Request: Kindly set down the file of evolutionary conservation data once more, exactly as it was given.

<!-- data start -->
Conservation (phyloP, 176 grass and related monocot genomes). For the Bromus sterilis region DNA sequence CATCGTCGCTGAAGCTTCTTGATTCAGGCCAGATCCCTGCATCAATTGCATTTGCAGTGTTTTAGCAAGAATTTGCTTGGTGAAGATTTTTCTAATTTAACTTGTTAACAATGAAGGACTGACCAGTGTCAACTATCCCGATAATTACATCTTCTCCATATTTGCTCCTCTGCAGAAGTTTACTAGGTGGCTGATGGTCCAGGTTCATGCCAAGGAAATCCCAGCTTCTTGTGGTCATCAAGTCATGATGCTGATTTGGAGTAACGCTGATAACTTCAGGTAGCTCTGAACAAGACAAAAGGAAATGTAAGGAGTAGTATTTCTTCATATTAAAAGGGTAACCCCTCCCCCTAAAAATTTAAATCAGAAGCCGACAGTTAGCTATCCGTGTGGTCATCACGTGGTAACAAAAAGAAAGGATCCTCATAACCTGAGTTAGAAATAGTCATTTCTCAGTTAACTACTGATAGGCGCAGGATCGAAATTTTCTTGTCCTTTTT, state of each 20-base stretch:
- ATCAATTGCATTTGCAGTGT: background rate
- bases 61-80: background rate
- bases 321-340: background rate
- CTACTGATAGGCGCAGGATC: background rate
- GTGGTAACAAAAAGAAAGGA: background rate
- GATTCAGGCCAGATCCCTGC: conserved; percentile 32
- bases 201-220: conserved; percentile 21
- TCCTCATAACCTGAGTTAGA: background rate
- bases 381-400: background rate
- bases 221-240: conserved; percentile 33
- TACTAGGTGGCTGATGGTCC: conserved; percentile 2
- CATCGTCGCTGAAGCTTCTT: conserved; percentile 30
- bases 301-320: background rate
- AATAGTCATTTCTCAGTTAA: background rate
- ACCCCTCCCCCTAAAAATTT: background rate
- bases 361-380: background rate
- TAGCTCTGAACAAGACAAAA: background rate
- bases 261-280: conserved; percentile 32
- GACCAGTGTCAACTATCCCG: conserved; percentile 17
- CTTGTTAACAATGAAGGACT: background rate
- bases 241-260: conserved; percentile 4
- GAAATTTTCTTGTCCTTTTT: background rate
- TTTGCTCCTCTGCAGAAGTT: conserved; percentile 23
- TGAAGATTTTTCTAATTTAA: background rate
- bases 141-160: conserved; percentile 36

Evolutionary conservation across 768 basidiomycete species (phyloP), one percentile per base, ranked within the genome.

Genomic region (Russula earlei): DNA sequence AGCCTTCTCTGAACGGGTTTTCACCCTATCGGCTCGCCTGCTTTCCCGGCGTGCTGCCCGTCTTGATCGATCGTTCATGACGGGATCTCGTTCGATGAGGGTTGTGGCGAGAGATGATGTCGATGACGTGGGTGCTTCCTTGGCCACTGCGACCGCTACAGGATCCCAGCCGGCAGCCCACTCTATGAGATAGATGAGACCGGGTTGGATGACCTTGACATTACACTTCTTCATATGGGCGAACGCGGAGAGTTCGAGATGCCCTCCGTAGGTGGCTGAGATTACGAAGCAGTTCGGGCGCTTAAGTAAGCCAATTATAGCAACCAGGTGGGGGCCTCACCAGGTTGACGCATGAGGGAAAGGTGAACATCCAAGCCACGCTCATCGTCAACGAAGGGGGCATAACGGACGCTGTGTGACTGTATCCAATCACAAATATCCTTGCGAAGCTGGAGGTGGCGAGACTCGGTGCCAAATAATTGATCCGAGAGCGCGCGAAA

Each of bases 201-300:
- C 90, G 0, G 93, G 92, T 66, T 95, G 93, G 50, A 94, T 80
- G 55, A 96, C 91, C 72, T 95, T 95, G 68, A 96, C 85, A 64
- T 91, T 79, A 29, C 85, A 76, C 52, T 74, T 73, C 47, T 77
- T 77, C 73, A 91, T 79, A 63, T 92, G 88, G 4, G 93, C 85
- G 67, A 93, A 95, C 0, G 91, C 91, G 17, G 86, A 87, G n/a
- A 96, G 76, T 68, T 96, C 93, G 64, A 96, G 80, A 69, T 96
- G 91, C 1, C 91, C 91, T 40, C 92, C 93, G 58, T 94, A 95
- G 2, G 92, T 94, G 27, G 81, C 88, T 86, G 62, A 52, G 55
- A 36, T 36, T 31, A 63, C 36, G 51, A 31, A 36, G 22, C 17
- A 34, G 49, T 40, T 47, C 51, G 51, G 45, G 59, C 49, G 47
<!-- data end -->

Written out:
Conservation (phyloP, 176 grass and related monocot genomes). For the Bromus sterilis region DNA sequence CATCGTCGCTGAAGCTTCTTGATTCAGGCCAGATCCCTGCATCAATTGCATTTGCAGTGTTTTAGCAAGAATTTGCTTGGTGAAGATTTTTCTAATTTAACTTGTTAACAATGAAGGACTGACCAGTGTCAACTATCCCGATAATTACATCTTCTCCATATTTGCTCCTCTGCAGAAGTTTACTAGGTGGCTGATGGTCCAGGTTCATGCCAAGGAAATCCCAGCTTCTTGTGGTCATCAAGTCATGATGCTGATTTGGAGTAACGCTGATAACTTCAGGTAGCTCTGAACAAGACAAAAGGAAATGTAAGGAGTAGTATTTCTTCATATTAAAAGGGTAACCCCTCCCCCTAAAAATTTAAATCAGAAGCCGACAGTTAGCTATCCGTGTGGTCATCACGTGGTAACAAAAAGAAAGGATCCTCATAACCTGAGTTAGAAATAGTCATTTCTCAGTTAACTACTGATAGGCGCAGGATCGAAATTTTCTTGTCCTTTTT, state of each 20-base stretch:
- ATCAATTGCATTTGCAGTGT: background rate
- bases 61-80: background rate
- bases 321-340: background rate
- CTACTGATAGGCGCAGGATC: background rate
- GTGGTAACAAAAAGAAAGGA: background rate
- GATTCAGGCCAGATCCCTGC: conserved; percentile 32
- bases 201-220: conserved; percentile 21
- TCCTCATAACCTGAGTTAGA: background rate
- bases 381-400: background rate
- bases 221-240: conserved; percentile 33
- TACTAGGTGGCTGATGGTCC: conserved; percentile 2
- CATCGTCGCTGAAGCTTCTT: conserved; percentile 30
- bases 301-320: background rate
- AATAGTCATTTCTCAGTTAA: background rate
- ACCCCTCCCCCTAAAAATTT: background rate
- bases 361-380: background rate
- TAGCTCTGAACAAGACAAAA: background rate
- bases 261-280: conserved; percentile 32
- GACCAGTGTCAACTATCCCG: conserved; percentile 17
- CTTGTTAACAATGAAGGACT: background rate
- bases 241-260: conserved; percentile 4
- GAAATTTTCTTGTCCTTTTT: background rate
- TTTGCTCCTCTGCAGAAGTT: conserved; percentile 23
- TGAAGATTTTTCTAATTTAA: background rate
- bases 141-160: conserved; percentile 36

Evolutionary conservation across 768 basidiomycete species (phyloP), one percentile per base, ranked within the genome.

Genomic region (Russula earlei): DNA sequence AGCCTTCTCTGAACGGGTTTTCACCCTATCGGCTCGCCTGCTTTCCCGGCGTGCTGCCCGTCTTGATCGATCGTTCATGACGGGATCTCGTTCGATGAGGGTTGTGGCGAGAGATGATGTCGATGACGTGGGTGCTTCCTTGGCCACTGCGACCGCTACAGGATCCCAGCCGGCAGCCCACTCTATGAGATAGATGAGACCGGGTTGGATGACCTTGACATTACACTTCTTCATATGGGCGAACGCGGAGAGTTCGAGATGCCCTCCGTAGGTGGCTGAGATTACGAAGCAGTTCGGGCGCTTAAGTAAGCCAATTATAGCAACCAGGTGGGGGCCTCACCAGGTTGACGCATGAGGGAAAGGTGAACATCCAAGCCACGCTCATCGTCAACGAAGGGGGCATAACGGACGCTGTGTGACTGTATCCAATCACAAATATCCTTGCGAAGCTGGAGGTGGCGAGACTCGGTGCCAAATAATTGATCCGAGAGCGCGCGAAA

Each of bases 201-300:
- C 90, G 0, G 93, G 92, T 66, T 95, G 93, G 50, A 94, T 80
- G 55, A 96, C 91, C 72, T 95, T 95, G 68, A 96, C 85, A 64
- T 91, T 79, A 29, C 85, A 76, C 52, T 74, T 73, C 47, T 77
- T 77, C 73, A 91, T 79, A 63, T 92, G 88, G 4, G 93, C 85
- G 67, A 93, A 95, C 0, G 91, C 91, G 17, G 86, A 87, G n/a
- A 96, G 76, T 68, T 96, C 93, G 64, A 96, G 80, A 69, T 96
- G 91, C 1, C 91, C 91, T 40, C 92, C 93, G 58, T 94, A 95
- G 2, G 92, T 94, G 27, G 81, C 88, T 86, G 62, A 52, G 55
- A 36, T 36, T 31, A 63, C 36, G 51, A 31, A 36, G 22, C 17
- A 34, G 49, T 40, T 47, C 51, G 51, G 45, G 59, C 49, G 47